Universities have been the beating heart of Iran’s anti-government uprising, but the cost for students protesting in the Islamic Republic has never been higher, according to current and former activists.
The price paid by this generation of Iranian students demanding their rights is rising day by day. And as the repression deepens, they are giving up on the fight for reform — for years a rallying cry of student movements. The young men and women who have risked their lives and futures in demonstrations over the past several months want nothing less than the end of oppressive clerical rule.
Campus actions have taken place nearly every day since mid-September, following the death of 22-year-old Mahsa Amini in police custody after she was detained for an alleged clothing violation. Iran’s clerical leaders, and the fearsome security services that back them, have responded with a wide-ranging crackdown. Security forces have killed more than 500 people and arrested some 19,000, according to the activist news agency HRANA. Two men have been executed in connection with the protests.
“The regime maximizes pressure on students to an extent that you cannot walk, dress, talk or even laugh in a way that doesn’t match their standards,” said a student activist with the Progressive Students of Isfahan union, founded in 2018 in defiance of Iran’s ban on independent unionizing.
“We are well aware that as soon as protests stop, they’ll go back to their maximum pressure again. … Our main purpose is to eliminate this system altogether,” the student told The Washington Post. Like others interviewed for this story, he spoke on the condition of anonymity for fear of government reprisals.
HRANA has documented protests at 144 universities and, as of Wednesday, the Volunteer Committee to Follow Up on the Situation of Detainees had confirmed the arrest of 685 university students. At least 44 have been sentenced, often to multiple years in prison. More than half remain behind bars and at least one student faces charges that could merit the death penalty, the committee said.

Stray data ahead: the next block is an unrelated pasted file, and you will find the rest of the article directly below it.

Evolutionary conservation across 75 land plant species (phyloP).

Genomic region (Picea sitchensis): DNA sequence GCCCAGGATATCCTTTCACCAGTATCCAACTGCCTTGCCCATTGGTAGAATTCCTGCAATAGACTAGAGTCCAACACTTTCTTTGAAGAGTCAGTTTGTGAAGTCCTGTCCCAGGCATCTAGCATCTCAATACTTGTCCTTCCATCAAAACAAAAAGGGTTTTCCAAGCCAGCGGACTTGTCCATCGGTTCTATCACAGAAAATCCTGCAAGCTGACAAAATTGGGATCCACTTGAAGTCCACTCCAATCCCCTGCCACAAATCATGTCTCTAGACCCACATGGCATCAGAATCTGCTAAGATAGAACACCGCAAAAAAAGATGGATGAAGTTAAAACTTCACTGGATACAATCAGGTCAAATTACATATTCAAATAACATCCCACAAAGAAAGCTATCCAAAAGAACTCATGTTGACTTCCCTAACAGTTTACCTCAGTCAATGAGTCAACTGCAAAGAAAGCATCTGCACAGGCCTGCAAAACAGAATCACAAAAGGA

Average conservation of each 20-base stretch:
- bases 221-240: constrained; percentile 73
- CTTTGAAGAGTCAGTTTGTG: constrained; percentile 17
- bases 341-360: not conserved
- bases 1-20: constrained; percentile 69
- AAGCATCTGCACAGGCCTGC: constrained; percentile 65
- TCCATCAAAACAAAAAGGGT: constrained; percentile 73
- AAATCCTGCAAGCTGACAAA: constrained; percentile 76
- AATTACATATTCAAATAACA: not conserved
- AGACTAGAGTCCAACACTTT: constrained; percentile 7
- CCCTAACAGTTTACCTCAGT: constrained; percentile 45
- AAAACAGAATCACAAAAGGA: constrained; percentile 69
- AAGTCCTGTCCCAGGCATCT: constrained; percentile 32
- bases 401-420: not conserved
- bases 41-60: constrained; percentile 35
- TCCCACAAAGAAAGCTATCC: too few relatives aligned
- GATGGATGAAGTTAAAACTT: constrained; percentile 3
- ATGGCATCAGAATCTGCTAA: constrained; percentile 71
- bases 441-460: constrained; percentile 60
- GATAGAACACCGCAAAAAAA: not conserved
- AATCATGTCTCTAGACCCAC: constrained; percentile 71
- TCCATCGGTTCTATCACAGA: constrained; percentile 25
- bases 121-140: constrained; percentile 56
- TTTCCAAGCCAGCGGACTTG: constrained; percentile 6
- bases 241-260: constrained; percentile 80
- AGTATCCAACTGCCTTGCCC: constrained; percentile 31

The university activist in Isfahan, in central Iran, said his union has received continuous reports from across the country of plainclothes police kidnapping students on campus and of indiscriminate beatings by volunteer forces. Volleys of tear gas, sound bombs and pellet bullets fired at student protesters have caused skull fractures and eye injuries.
An untold number of arrested students have faced abuse, torture or sexual assault in detention, the activist said. Others have been sentenced to months or years in prison in hastily held trials lacking due process, or banned from university dorms and campuses and barred from traveling abroad.
One fed-up woman in Tehran told The Post she quit school after being threatened by her university for boycotting classes in protest. She dreams of continuing her studies abroad, she said, but that will require paperwork now difficult to acquire. One man in Tehran, in between protests and coursework, said he is caring for a friend struggling to finish his thesis while battling suicidal thoughts that developed after authorities broke his arm in jail.